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Introducción: Para valorar la autonomía de los residentes quirúrgicos se han desarrollado dife- rentes herramientas entre las que destacan la escala System for Improving and Measuring Procedural Learning (SIMPL). Esta herramienta consiste en una evaluación de 3 preguntas para el residente y para el cirujano, con la que se evalúa el desempen ̃o de los residentes en pro- cedimientos quirúrgicos de diversas complejidades. El objetivo de este estudio fue analizar la autonomía de los residentes de cirugía general utilizando la escala SIMPL. Métodos: Basado en la herramienta SIMPL se evaluó la autonomía de un grupo de residentes pertenecientes al programa de cirugía general del Tecnológico de Monterrey en un lapso de 6 meses. Resultados: Se hicieron un total de 124 evaluaciones. El 41,12% (n = 51) fueron residentes meno- res y el 58,8% (n = 73) fueron residentes mayores. Se observó una diferencia significativa y una alta tendencia a requerir demuestra y explica como forma de guía durante la cirugía para los residentes menores (n=22; 39,22%; p=0,0093; OR=2,977). Así mismo, se observaron mayo- res tasas de residentes que requirieron ayuda activa (n=13; 25,49%; r=1,57) y ayuda pasiva (n = 18; 35,29%; r = 1,35) en este grupo. Se observó que la totalidad de los residentes que fueron solamente supervisados fueron del grupo de los residentes mayores (n = 26; 35,62%; p < 0,001). Conclusión: Se obtuvieron evaluaciones objetivas de los residentes de cirugía general. SIMPL es una herramienta eficiente, ya que adapta e integra el desarrollo de un procedimiento quirúrgico para medir la autonomía del residente con el objetivo de evaluar si el residente puede llevar a cabo un procedimiento sin supervisión.
... The O-score includes an evaluation of 8 steps of the surgical procedure using a 5-point scale, as outlined in Table V. The P-score is a summative evaluation using a 5-level assessment based on the work of Zwischenberger 14,15 , as outlined in Table VI. To compare these 2 tools, the ABOS and AOA/CORD collaborated in a study from January to June 2017, comparing the O-tool and P-tool webbased evaluation assessments as completed by faculty 12 . ...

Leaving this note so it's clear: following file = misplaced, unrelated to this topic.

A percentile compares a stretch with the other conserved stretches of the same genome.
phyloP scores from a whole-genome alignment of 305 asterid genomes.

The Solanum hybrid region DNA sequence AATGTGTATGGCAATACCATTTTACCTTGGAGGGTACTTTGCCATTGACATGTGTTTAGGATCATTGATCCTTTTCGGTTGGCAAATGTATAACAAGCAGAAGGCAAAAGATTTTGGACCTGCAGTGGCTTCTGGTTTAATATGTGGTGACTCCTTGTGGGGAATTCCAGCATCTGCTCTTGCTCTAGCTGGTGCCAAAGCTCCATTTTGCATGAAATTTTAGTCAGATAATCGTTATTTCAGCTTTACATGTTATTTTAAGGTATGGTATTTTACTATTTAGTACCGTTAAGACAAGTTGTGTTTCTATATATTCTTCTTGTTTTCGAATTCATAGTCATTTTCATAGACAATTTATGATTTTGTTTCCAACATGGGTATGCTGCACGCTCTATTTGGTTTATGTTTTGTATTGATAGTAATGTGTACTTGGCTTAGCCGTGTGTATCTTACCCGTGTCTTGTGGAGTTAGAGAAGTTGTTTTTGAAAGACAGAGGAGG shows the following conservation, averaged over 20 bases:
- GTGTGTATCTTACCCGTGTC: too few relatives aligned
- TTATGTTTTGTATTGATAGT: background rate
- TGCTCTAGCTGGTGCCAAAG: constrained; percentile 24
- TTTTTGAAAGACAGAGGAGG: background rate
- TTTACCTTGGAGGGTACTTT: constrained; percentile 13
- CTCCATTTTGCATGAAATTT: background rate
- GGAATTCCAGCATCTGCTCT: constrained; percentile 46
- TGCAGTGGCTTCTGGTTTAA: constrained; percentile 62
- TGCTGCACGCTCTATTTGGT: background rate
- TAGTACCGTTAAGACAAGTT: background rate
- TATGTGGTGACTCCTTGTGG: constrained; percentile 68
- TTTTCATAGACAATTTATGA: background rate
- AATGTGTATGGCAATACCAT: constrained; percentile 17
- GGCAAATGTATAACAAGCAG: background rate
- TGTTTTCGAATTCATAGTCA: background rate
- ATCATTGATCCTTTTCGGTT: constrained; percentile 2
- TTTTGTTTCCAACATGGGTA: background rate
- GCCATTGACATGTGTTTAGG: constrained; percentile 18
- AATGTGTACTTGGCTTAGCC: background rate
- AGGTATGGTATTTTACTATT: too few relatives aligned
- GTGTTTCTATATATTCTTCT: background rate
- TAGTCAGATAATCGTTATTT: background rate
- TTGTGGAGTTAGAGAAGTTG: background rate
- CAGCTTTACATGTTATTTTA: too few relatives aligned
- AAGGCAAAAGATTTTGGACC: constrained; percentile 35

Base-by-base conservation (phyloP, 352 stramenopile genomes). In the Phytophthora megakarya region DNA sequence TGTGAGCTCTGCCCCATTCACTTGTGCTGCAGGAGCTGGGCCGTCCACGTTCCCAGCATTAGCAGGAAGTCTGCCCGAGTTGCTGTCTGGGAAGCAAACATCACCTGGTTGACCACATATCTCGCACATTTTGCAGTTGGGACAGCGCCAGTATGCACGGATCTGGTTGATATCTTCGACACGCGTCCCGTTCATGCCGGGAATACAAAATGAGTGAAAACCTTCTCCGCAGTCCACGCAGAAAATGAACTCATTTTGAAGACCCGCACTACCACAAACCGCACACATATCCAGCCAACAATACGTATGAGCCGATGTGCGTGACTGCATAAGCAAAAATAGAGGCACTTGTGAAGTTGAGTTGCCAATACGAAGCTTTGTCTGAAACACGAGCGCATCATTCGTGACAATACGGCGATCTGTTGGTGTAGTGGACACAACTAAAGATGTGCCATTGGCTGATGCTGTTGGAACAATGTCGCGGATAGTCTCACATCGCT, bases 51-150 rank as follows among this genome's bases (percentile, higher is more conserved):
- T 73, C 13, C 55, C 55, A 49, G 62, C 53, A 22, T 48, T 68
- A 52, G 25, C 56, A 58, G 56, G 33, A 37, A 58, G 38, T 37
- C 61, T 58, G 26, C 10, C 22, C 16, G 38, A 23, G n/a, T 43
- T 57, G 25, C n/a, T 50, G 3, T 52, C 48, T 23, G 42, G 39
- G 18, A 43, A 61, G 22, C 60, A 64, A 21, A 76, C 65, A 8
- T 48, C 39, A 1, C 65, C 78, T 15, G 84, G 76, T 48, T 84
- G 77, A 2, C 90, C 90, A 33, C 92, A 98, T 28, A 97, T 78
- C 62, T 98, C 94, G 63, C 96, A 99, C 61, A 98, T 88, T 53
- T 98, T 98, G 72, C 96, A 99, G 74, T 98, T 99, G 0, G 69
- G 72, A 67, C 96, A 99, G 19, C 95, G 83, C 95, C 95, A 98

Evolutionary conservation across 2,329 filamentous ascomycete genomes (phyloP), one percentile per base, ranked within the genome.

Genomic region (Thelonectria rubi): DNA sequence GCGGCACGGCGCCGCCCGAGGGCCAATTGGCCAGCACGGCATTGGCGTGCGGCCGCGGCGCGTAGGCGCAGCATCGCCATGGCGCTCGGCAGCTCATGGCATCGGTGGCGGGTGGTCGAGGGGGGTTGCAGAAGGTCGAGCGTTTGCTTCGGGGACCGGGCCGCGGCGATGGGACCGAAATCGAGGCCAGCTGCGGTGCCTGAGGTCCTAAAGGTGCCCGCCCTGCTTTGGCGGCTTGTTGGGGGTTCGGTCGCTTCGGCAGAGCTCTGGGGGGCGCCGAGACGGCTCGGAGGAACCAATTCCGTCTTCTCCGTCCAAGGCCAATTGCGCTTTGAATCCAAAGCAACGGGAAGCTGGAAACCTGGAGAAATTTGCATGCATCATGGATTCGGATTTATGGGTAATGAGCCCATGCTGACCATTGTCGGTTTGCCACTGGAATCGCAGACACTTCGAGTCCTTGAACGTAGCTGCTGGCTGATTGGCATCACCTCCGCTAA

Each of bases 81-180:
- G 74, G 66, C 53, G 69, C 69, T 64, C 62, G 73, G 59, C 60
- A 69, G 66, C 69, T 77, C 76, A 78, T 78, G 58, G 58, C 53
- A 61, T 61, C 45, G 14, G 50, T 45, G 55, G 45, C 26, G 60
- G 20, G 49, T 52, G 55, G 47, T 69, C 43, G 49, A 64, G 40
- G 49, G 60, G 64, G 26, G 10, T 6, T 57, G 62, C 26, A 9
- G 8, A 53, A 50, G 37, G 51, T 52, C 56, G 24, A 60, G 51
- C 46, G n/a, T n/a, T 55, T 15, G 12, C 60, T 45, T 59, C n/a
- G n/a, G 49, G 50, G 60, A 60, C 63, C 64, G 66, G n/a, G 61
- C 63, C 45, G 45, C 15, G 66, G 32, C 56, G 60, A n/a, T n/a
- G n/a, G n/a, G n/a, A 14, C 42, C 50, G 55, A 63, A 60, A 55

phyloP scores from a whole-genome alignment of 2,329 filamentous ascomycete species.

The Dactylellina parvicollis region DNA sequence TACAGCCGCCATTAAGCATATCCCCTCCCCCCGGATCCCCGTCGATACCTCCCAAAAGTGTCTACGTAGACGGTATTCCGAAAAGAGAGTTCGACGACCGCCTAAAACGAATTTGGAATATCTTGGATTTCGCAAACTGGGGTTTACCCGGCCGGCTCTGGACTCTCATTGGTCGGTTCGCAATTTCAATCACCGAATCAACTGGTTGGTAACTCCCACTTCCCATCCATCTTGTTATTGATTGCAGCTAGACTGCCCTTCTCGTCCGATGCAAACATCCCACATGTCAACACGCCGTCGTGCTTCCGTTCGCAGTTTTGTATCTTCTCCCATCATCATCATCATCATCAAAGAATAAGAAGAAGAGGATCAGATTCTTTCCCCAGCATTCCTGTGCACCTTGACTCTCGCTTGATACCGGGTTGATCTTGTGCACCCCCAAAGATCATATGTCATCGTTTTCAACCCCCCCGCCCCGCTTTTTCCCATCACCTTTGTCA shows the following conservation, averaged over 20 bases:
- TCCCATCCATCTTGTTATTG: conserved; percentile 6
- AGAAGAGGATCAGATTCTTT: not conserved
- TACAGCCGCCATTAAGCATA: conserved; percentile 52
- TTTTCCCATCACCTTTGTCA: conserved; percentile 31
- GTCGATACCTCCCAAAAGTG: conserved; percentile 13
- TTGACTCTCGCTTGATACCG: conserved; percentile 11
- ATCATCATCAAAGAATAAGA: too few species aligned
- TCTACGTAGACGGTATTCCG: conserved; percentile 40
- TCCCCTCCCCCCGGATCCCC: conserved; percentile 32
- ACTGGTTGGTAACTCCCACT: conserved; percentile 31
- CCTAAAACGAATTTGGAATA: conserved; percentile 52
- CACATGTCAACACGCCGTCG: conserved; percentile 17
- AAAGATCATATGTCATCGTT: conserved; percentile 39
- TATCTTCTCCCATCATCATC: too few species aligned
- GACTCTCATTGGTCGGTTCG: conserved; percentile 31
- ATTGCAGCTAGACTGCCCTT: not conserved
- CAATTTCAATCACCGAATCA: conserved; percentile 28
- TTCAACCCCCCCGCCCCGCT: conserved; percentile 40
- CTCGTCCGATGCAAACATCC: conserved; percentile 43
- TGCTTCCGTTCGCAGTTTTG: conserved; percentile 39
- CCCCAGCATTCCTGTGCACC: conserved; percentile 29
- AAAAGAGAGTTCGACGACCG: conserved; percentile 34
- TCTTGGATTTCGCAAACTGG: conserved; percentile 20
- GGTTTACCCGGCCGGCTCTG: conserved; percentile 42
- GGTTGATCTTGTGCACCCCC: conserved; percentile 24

Article
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The American Board of Orthopaedic Surgery (ABOS) is the national organization charged with defining education standards for graduate medical education in orthopaedic surgery. The purpose of this article is to describe initiatives taken by the ABOS to develop assessments of competency of residents to document their progress toward the independent practice of orthopaedic surgery and provide feedback for improved performance during training. These initiatives are called the ABOS Knowledge, Skills, and Behavior Program. Web-based assessment tools have been developed and validated to measure competence. These assessments guide resident progress through residency education and better define the competency level by the end of training. The background and rationale for these initiatives and how they serve as steps toward competency-based education in orthopaedic residency education in the United States will be reviewed with a vision of a hybrid of time and competency-based orthopaedic residency education that will remain 5 years in length, with residents assessed using standardized tools.
... Through such an adaptive learning environment, the resident is provided with the opportunity to garner a skill set which is more durable, comprehensive, and translatable. Lastly, incorporating objective feedback mechanisms such as the System for Improving Procedural Learning (SIMPL) or the 4-level Zwisch scale appear integral to surgical curricula, regardless of the surgical approach being applied [19,20]. Such applications allow the resident to be provided with immediate and consistent performance evaluations, creating a real-time awareness of their perceived level of autonomy and competence for a particular case. ...
Article
Full-text available
Purpose of Review To review the integration of robotics in urology residency programs and evaluate how it has impacted a graduates’ level of surgical competence. Recent Findings Surgical technique training has shown a dramatic shift towards robotics with the most profound occurring in oncology. However, integration of robotics is not uniform across programs nor even among residents themselves. Robotics require graduates to garner a broader skill set within the same prescribed training time. Unfortunately, in this modern era, graduates are feeling more ill-equipped to start independent practice and show an increased need to pursue fellowship training to achieve technical proficiency. Summary The dissemination of robotics in residency programs has gone unchecked. Modulating existing training structures through (1) development of procedure- and surgical technique-specific target metrics for graduation and (2) integration of a formalized robotic curriculum may improve the overall quality and outcome of the educational experience.